On Friday it was announced that the case will be heard in April with a decision expected by June.
One of the cases at the center of the debate is from metro Detroit - April DeBoer and Jayne Rowse.
"We're proud of where we are and how we can possibly impact people throughout the country," said April DeBoer.
DeBoer and Rowse are challenging the bans on gay marriage and joint adoption in Michigan. Now their case will be decided by the nation's highest court.
"We didn't start out to be activists in this case," Rowse said. "But it turned out to be that and I think we're all proud to be there and to represent all the other families like ours."
"The protection and security that marriage offers, the protection a family needs," DeBoer said.
For them, it's a family that has grown since the case started. Already parents of three children, the couple adopted a fourth child in November.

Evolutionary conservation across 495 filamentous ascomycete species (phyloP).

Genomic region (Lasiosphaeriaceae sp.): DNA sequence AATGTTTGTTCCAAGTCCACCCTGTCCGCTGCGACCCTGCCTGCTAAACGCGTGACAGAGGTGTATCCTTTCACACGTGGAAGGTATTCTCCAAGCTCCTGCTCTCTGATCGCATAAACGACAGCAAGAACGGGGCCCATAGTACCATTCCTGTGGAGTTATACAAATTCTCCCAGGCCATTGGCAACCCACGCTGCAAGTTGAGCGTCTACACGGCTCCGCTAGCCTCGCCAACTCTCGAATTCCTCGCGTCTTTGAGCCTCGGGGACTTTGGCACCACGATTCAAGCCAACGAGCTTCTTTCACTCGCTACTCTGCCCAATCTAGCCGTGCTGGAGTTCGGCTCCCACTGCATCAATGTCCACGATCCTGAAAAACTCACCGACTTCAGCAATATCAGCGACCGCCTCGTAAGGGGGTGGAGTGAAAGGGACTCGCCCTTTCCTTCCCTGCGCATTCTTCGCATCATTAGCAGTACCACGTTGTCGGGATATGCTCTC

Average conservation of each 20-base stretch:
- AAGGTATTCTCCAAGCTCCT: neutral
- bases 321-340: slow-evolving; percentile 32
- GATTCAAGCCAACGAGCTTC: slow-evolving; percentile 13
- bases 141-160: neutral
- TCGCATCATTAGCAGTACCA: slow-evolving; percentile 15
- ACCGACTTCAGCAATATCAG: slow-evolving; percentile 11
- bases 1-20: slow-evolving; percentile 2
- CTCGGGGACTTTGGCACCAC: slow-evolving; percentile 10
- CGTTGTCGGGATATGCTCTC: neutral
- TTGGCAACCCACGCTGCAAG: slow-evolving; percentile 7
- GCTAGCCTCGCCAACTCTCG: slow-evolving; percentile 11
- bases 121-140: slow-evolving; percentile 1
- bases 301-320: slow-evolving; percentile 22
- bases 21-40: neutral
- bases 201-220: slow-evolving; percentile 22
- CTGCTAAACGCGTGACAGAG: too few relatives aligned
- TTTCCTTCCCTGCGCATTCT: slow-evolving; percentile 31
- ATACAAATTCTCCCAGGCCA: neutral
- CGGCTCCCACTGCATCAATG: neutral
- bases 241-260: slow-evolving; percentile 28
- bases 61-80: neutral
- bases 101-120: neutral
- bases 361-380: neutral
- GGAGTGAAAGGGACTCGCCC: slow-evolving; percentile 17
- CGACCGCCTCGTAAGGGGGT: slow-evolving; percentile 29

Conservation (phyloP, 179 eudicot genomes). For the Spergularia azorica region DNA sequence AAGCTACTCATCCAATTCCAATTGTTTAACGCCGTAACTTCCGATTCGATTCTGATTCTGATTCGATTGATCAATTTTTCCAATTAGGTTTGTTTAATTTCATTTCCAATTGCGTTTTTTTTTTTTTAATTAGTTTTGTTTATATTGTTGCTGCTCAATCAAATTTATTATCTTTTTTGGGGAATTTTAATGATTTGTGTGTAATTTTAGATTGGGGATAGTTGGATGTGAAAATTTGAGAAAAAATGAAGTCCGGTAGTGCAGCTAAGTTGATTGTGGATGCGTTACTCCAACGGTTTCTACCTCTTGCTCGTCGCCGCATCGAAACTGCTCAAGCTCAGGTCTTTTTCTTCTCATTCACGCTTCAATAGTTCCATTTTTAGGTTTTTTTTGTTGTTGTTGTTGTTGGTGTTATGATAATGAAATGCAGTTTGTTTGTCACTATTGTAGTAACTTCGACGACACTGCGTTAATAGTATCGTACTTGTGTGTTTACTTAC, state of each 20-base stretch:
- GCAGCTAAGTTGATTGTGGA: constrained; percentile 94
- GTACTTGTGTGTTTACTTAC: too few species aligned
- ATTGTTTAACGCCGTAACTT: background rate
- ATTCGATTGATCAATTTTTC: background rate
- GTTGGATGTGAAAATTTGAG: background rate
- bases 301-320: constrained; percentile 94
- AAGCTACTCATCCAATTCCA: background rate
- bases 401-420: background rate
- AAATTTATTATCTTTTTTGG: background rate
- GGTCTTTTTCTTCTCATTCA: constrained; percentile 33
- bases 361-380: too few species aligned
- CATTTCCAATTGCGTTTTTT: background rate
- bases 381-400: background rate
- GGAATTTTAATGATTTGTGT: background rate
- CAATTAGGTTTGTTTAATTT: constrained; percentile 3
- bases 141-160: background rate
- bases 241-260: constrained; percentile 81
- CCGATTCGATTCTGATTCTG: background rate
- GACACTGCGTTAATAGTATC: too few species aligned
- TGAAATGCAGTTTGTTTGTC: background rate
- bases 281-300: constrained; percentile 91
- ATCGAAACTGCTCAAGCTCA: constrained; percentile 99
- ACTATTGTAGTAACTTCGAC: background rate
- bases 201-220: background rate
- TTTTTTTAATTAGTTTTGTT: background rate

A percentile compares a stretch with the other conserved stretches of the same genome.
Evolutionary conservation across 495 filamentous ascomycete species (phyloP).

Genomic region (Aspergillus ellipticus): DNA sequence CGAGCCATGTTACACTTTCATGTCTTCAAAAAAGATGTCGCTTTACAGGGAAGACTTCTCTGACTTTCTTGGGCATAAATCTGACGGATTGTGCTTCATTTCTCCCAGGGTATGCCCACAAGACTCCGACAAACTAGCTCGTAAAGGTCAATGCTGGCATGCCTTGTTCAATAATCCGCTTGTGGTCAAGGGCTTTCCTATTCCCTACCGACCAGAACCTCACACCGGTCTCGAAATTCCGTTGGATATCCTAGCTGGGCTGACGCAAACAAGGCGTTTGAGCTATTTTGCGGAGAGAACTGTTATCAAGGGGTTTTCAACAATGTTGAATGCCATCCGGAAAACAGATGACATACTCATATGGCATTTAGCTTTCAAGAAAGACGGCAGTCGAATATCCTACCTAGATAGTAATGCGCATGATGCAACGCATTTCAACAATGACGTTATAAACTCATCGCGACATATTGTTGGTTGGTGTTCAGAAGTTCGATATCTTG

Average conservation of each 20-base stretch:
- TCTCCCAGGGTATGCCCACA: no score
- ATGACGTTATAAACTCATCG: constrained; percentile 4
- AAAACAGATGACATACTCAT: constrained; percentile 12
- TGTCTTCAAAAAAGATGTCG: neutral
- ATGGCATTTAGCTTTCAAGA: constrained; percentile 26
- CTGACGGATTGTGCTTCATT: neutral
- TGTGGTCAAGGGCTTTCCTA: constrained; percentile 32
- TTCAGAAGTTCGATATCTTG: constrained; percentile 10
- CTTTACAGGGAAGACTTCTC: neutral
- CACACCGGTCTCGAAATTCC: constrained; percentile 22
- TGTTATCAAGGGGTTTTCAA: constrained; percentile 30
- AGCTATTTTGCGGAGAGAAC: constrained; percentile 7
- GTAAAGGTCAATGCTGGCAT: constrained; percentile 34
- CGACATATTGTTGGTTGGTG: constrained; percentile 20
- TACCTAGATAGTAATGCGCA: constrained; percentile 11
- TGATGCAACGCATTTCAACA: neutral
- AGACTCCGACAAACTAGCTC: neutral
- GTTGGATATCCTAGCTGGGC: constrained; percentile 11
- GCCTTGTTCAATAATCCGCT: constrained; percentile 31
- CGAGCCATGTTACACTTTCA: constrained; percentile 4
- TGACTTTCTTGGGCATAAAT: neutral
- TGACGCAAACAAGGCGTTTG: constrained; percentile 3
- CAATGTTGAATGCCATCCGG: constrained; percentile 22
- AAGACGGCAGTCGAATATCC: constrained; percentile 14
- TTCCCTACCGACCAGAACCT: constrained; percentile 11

But even that was bittersweet because they could not adopt jointly because of Michigan law that says single and married people can adopt, but since gay people can't marry, they can't adopt jointly.
The case started out about adoption but turned into a marriage case. And after a trial in March, Judge Bernard Friedman ruled Michigan's ban on gay marriage is unconstitutional.
But that was short-lived. Three hundred couples rushed out to marry then the Sixth Circuit Court of Appeals ordered a stay - then overturned that ruling.
Now, the Supreme Court takes the case to make a decision once and for all.
"There are so many people who probably thought they would never be able to get married could possible now be able to," DeBoer said. "We're excited and nervous for the next steps in this process."
Gov. Rich Snyder who is listed a defendant in the case, released a statement:
"We appreciate that the U.S. Supreme Court has agreed to hear an issue that has been divisive in our state and others. It's important for the same-sex marriage question to be resolved once and for all at the highest level. I will respect the decision of the court on an issue that has stirred passionate discussion and hope that Michiganders, and others across our country, can come together as we move forward."